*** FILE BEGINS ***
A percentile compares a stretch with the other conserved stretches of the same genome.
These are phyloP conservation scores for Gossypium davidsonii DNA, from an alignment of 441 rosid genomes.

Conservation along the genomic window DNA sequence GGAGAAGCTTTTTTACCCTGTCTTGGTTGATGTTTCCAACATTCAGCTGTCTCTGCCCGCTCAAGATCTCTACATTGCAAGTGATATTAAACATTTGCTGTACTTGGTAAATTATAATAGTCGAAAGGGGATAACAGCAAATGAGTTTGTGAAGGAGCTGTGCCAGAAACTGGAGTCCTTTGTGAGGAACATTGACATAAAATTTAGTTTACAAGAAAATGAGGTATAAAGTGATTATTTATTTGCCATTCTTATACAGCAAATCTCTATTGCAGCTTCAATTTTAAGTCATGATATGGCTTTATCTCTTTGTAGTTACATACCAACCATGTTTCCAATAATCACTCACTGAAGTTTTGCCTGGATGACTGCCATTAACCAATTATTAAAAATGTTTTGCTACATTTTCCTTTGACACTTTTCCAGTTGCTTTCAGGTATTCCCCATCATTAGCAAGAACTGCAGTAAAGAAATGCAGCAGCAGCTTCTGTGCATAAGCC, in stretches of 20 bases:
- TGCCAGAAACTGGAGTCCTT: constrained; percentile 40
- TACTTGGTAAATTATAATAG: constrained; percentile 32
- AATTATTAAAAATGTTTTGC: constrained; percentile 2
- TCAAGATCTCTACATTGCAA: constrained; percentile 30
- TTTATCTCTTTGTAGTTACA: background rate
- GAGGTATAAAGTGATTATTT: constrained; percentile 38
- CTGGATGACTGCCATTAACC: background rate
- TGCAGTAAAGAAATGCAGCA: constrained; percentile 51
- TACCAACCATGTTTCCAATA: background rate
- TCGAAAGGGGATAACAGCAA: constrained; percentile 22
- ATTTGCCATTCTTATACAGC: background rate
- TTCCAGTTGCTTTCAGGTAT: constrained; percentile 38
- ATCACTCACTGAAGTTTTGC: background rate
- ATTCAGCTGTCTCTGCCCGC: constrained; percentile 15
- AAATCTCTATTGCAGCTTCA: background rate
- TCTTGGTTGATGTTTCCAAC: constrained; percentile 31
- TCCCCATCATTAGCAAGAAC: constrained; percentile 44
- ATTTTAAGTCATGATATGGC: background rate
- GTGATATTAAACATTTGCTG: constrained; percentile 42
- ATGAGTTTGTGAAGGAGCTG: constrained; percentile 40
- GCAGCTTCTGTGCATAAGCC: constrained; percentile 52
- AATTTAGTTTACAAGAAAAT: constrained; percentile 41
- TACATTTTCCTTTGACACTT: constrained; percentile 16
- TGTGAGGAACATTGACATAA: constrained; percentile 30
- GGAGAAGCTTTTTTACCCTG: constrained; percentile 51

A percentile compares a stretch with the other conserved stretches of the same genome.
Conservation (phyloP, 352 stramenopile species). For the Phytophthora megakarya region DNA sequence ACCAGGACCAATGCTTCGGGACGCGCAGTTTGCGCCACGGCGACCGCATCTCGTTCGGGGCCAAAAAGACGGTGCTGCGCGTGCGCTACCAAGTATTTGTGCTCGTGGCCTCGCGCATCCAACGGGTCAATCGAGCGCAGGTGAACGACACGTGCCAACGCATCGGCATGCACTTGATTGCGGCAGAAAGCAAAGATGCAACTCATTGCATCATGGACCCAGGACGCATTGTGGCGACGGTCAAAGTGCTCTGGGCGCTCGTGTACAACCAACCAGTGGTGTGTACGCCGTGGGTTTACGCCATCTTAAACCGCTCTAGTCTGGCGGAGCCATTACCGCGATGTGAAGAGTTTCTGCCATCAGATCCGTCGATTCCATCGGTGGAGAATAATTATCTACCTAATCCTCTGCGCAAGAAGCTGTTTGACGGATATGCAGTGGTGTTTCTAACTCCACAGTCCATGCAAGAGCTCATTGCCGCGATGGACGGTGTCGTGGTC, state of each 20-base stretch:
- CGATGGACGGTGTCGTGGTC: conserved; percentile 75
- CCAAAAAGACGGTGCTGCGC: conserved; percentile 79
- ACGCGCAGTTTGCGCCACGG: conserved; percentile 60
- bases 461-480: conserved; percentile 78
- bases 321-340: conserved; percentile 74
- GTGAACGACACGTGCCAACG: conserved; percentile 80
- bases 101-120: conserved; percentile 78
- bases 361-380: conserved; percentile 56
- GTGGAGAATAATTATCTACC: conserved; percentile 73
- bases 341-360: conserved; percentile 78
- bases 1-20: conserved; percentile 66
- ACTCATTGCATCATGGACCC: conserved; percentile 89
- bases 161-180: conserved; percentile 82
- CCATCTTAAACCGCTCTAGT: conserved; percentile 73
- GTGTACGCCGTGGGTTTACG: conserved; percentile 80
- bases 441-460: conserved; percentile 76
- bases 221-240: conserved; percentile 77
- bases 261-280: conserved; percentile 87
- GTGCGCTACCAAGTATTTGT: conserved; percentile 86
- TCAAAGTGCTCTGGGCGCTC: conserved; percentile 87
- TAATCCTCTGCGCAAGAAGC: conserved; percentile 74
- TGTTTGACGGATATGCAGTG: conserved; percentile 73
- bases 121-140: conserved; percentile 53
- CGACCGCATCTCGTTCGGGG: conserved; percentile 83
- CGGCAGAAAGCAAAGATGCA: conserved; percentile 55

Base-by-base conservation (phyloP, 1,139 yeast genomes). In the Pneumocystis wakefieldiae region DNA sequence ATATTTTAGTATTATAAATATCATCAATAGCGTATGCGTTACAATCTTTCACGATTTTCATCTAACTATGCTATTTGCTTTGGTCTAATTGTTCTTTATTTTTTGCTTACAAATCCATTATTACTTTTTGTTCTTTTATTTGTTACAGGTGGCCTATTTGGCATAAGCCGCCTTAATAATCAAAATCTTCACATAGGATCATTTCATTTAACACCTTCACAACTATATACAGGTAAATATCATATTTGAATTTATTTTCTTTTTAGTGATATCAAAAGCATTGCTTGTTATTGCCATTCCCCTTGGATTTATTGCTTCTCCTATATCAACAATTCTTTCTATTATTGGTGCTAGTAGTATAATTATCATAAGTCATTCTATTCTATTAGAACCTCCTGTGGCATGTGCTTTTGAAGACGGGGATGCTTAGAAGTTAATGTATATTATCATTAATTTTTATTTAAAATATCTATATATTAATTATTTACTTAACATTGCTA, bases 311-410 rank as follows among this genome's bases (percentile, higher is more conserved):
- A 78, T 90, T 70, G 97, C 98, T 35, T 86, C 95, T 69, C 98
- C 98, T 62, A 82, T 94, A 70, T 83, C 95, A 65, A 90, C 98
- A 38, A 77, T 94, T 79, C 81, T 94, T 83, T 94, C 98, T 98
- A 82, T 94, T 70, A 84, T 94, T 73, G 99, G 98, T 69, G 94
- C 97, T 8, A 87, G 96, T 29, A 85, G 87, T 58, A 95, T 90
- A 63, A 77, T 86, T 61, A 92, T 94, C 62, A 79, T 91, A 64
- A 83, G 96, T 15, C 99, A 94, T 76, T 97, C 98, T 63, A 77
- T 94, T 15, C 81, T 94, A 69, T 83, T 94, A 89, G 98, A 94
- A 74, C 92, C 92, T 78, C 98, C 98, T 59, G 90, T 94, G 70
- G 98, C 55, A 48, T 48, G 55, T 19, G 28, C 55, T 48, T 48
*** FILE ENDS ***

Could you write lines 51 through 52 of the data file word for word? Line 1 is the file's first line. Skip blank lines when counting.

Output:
- TAATCCTCTGCGCAAGAAGC: conserved; percentile 74
- TGTTTGACGGATATGCAGTG: conserved; percentile 73